Andrew W. Mellon Foundation Vice President Mariët Westermann will moderate a panel of general editors from six groundbreaking publishing projects that specialize in facing-page translations. Topics of discussion will include the parameters and methodologies for establishing parallel-text translation series in Arabic, Chinese, Greek, Latin, Old English, and Sanskrit and other Indian languages.

“Future Humanities: Translating World Literatures” is free and open to the public, and is organized in collaboration with NYU Press and the NYU Abu Dhabi Institute. For more information and to register, click here.

War Songs Featured in The Paris Review and Seedings

Monday, June 4th, 2018 2:42 pm

It has been an exciting week for War Songs! Selected poems from the book recently appeared in the latest issues of both Seedings and The Paris Review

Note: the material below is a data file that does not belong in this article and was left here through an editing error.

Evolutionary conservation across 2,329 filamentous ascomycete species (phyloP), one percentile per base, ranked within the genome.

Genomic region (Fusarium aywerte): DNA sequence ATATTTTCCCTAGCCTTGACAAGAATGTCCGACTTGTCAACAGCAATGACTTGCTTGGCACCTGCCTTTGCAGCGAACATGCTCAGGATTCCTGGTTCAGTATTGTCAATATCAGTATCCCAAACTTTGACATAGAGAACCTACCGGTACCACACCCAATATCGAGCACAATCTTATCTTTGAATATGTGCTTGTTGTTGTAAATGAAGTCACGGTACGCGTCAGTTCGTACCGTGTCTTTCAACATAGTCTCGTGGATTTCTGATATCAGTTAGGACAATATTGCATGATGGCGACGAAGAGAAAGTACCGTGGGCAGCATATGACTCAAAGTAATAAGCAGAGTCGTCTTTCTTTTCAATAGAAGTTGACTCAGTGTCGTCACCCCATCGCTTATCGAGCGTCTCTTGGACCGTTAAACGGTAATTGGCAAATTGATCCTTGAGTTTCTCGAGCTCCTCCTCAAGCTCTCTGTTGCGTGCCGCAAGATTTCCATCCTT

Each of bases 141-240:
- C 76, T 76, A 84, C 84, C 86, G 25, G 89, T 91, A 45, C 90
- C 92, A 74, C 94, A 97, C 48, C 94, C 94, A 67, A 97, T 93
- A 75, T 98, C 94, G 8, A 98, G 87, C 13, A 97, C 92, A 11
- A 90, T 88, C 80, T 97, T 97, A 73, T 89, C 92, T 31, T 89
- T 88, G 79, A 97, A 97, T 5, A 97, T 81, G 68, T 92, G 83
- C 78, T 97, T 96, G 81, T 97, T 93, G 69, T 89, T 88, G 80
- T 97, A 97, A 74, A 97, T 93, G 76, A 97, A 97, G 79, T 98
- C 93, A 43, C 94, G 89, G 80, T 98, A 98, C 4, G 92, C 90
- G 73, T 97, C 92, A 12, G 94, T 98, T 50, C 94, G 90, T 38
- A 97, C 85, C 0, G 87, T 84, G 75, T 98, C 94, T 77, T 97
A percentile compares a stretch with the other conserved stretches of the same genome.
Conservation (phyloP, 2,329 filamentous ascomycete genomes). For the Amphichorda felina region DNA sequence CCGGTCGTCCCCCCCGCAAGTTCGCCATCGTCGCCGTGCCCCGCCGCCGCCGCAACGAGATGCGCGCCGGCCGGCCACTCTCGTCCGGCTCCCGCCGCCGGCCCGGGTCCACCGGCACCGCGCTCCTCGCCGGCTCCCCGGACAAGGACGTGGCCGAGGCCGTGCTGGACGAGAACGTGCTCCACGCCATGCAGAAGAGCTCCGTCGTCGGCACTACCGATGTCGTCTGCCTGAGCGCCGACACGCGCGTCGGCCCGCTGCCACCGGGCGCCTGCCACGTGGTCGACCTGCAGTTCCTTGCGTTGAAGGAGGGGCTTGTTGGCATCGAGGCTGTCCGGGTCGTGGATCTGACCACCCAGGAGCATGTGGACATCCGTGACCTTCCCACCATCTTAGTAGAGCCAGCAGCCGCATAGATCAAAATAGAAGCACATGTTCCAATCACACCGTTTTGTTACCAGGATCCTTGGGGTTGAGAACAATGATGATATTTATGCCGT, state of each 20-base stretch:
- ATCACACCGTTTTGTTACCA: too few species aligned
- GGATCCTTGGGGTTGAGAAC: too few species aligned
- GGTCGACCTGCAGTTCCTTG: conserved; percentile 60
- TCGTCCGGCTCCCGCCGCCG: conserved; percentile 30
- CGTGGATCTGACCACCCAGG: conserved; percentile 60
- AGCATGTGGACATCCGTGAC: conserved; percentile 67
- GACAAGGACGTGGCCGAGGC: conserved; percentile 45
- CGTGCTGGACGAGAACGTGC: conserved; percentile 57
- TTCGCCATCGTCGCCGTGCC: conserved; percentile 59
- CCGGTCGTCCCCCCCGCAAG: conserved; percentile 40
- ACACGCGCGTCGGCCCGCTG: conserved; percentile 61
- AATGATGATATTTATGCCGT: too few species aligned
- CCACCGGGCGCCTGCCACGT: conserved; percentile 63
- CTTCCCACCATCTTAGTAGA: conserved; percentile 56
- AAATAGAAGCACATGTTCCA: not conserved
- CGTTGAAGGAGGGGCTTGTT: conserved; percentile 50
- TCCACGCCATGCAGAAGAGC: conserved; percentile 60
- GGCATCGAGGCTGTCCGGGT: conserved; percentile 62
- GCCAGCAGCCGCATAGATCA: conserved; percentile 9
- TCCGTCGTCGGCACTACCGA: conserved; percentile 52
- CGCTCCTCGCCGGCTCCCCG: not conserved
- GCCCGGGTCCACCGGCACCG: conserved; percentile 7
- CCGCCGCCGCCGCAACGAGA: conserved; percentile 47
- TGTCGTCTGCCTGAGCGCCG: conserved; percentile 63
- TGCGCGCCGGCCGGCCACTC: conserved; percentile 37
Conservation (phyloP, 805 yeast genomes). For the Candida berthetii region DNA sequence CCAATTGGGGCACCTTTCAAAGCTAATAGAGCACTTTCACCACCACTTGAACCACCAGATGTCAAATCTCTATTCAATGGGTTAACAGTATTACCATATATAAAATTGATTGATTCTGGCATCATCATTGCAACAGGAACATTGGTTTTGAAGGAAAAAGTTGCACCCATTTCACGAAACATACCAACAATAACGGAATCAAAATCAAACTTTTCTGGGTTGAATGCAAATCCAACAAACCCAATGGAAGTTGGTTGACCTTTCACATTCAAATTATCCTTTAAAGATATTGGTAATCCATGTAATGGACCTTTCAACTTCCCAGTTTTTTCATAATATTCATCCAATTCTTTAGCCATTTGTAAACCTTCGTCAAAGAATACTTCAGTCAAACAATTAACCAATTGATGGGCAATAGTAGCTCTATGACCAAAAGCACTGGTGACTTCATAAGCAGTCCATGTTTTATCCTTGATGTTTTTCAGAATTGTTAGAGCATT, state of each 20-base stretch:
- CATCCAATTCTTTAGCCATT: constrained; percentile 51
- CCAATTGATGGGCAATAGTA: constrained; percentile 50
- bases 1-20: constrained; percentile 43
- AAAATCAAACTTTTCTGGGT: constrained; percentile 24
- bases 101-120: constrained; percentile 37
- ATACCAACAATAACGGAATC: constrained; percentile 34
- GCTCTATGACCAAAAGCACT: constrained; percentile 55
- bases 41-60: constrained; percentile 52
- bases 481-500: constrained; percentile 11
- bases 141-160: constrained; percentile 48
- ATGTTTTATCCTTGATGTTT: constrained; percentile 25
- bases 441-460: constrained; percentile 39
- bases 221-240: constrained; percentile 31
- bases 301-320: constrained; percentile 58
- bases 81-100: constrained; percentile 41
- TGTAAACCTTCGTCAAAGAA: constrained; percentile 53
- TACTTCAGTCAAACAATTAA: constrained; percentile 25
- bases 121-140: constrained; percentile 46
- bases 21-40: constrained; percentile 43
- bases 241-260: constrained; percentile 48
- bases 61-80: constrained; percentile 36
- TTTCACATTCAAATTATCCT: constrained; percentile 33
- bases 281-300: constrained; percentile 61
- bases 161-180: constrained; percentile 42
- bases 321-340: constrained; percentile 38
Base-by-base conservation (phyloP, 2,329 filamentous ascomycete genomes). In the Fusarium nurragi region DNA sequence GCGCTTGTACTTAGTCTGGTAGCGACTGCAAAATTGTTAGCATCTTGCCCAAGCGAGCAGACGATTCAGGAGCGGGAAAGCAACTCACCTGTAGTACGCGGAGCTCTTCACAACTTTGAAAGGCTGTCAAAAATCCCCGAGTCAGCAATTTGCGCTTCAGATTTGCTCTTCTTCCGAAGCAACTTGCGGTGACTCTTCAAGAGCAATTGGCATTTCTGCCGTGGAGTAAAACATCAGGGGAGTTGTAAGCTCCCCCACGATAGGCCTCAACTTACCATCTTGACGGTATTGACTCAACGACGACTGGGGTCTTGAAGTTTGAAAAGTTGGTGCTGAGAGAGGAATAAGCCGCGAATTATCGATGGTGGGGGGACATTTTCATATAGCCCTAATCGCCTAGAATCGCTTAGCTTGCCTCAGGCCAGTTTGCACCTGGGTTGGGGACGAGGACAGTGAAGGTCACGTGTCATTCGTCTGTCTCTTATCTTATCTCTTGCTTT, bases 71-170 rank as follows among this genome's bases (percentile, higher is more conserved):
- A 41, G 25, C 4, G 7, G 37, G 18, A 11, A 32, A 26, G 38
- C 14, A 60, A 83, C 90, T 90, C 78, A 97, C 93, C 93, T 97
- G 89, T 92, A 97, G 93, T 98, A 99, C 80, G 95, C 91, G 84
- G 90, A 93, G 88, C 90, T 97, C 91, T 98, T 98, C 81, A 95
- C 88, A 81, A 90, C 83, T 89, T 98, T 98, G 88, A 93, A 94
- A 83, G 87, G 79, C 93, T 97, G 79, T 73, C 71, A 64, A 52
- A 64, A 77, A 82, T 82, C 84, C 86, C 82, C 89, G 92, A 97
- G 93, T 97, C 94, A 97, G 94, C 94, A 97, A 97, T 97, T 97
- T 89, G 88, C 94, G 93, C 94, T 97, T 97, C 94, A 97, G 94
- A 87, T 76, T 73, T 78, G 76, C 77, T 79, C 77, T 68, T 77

War Songs, translated by James E. Montgomery with Richard Sieburth, is a collection of poetry by the renowned pre-Islamic warrior-poet ‘Antarah ibn Shaddad. ‘Antarah’s voice resonates in War Songs, for the first time in vibrant, contemporary English, intoning its eternal truths: commitment to one’s beliefs, loyalty to kith and kin, and fidelity in love.

War Songs will be published in October 2018. Until then, we hope you enjoy the excerpts in The Paris Review and Seedings!